“Ow,” he winced when the razor caught a hair wrong and drew a spot of blood.
– each stroke of the blade dulled the edge beyond usability.
“Alright, scratch that.”
Brooke used the towels, now cold, to mop up the remnants of lather and bits of hair. She trimmed a small spot that she’d missed, and was as done as she was going to get.
“You’re fit for civilization again.”
Jack’s hand went to his face to rub at it. “My chin hasn’t seen this much daylight in two years,” he said, getting up and walking over to one of the unbroken second-story windows on the house to get a look at himself.
“You clean up pretty good!”
“Guess I do, don’t I?” He turned back toward her with a smile, and she could see now that he had a dimple on one side. “Thanks, Brooke.”
She started putting the things back away on Amos’ cart. “All in a day’s– “
But Jack had grabbed her and pushed her into the grass on her back with a big hand.
“…work.” She’d be lying if she said her heart hadn’t skipped a beat. “Can I help you, Mr. Ilyin?”
He bent his big head down to kiss her, pressing his big lips to her face. She giggled into the kiss, and found herself running her hands along his freshly-shaven cheeks, which almost scratched like real stubble too. He broke the kiss and dragged his gaze from her eyes down the length of her body, and back up again. “You know, I think you can.” Jack dove back in as his fingers crept up underneath her shirt to massage a breast and she gasped into his mouth, gripping his face harder.
Just as he was reaching back to yank away the sheet wrapped around his waist, however, Amos cut in.
“I apologize for interrupting, Master Ilyin, but it appears that a dinghy has just been launched from the Good News and is heading towards the island.”
Jack looked at her, his face still hovering close, and she saw a flash of fear in his big gray-blue eyes. “Shit!” he hissed, tearing away from her and standing up, though unsure of what to do. “Good news my ass,” he growled. “What a terrible joke that is.”
“Amos, how many people are aboard?” Brooke said, standing up and brushing herself off.
“My cameras are detecting two, Miss Foster.”
She turned to Jack. “Have you talked to Patel at all about this deal?”
He looked away, almost embarrassed. “He’s been trying to contact me for six weeks. I… was putting it off. Which in my defense seemed the reasonable thing to do given my circumstances.”
“He’s fucking pissed,” Brooke muttered. “You have to talk to him at some point!”
“We’re so close to finding that woman! I can feel it – we might have an answer from her in just a few more days, and then… then I can figure out how to proceed. Even if it means being stuck like this.”
Brooke nodded. That was all they could do at this point. If there was even the smallest chance he could be transformed back to his old self without anyone but a pair of private investigators from Anacortes being the wiser, then he was going to hold out for it. Countdown or not.
“I’ll go meet him,” she said resolutely. “I’ll tell him that I’m your housekeeper, I’ll say that you’re not here. You haven’t been here in weeks, and I haven’t heard from you.”
“Tell him to come back Monday.”
Brooke waited by dock and watched, frowning, as the dinghy pulled up and tied off. Only one man got out. He strode up the dock with long, quick strides, looking around, before finally stopping a few feet short of Brooke.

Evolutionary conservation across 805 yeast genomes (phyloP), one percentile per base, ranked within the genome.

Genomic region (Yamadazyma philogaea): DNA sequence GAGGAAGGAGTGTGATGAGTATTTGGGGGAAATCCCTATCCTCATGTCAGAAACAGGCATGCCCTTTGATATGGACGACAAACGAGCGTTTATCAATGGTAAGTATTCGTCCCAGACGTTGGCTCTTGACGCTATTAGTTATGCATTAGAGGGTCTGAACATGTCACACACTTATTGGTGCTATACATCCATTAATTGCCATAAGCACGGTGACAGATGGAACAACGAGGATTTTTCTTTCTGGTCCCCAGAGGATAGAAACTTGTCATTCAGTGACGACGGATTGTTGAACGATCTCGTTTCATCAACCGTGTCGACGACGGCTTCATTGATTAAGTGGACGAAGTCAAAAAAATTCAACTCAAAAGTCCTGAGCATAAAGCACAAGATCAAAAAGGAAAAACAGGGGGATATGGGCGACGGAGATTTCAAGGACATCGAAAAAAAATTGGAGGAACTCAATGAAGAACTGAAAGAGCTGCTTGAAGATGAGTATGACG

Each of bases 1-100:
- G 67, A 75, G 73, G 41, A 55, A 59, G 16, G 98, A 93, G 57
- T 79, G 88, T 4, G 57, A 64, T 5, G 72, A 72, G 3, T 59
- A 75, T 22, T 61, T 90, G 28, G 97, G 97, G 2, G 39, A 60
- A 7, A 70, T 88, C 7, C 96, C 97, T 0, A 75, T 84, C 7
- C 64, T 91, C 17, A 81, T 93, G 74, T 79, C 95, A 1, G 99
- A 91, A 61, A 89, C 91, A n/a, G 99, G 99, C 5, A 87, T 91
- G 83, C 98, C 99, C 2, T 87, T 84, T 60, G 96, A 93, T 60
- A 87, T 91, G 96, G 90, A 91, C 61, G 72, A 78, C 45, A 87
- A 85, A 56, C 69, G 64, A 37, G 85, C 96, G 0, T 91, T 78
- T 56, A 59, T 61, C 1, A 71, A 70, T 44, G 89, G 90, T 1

Gary Patel was about Jack’s age, maybe a year or two younger, with black hair styled into a crew cut and a short, neatly-trimmed beard of his own. The black-rimmed glasses he wore accentuated the shrewdness of his sharp eyes, and Brooke immediately knew it was going to be hard to convince this man of anything he couldn’t see for himself.
“Mr. Patel, I’m guessing?”
“You’d be guessing right,” he said. “Who are you?”
“I’m Jess, the new housekeeper. If you’re looking for Mr. Ilyin, he’s not here right now.”
Patel’s eyes looked up at the path beyond her, beyond the gate behind her, and he rubbed his chin in thought. “Can I come in?”
“I’ve been told to not let anyone on the property without Jackson’s approval first,” she lied. “If you come back Monday, he should be home.”
He studied her for a moment, looked back to the boat, and then snorted. “That’s good, real good,” he said, smiling. “You learn that one from your dad?”
Brooke’s blood ran ice cold all of a sudden, and she took a step back. “I don’t know what you mean, Mr. Patel.” She could have kicked herself as the words came out of her mouth – that phrase, and its close cousin ‘I don’t know what you’re talking about’, were dead giveaways that you knew exactly what was being talked about.
“Your dad, Martin Foster. You know, the PI I hired to find out what the hell was going on over here.” His eyes narrowed at her. “So where is he?”
Brooke swallowed. “It’s just me here.”
“Just you, huh?” He chuckled, like a supervillain being told something he didn’t want to hear. “Let’s see, how do I put this…” He paused briefly for effect. “You’re a fucking liar.”
“And you’re trespassing,” she said in a low voice.
He ignored her. “Who were you having breakfast with yesterday, Miss Foster? I saw two place settings at that table on the south patio when we did a flyby with the drone.”
She didn’t say anything.
“I’m going to ask one last time: where is my PI, and where is Jack?”
Brooke had backed up far enough to have run up against the bars of the gate. “My dad’s in Anacortes and Jack is… he’s…”
Patel held up his hand and flashed three fingers at her. “That’s how many days he’s got before the board sues his ass out of there. Now he can man the fuck up and speak to me, or we can do this the hard way.”
“Amos,” she murmured to the kiosk, not taking her eyes off of Patel. “Tell Jack that he’s got… company.”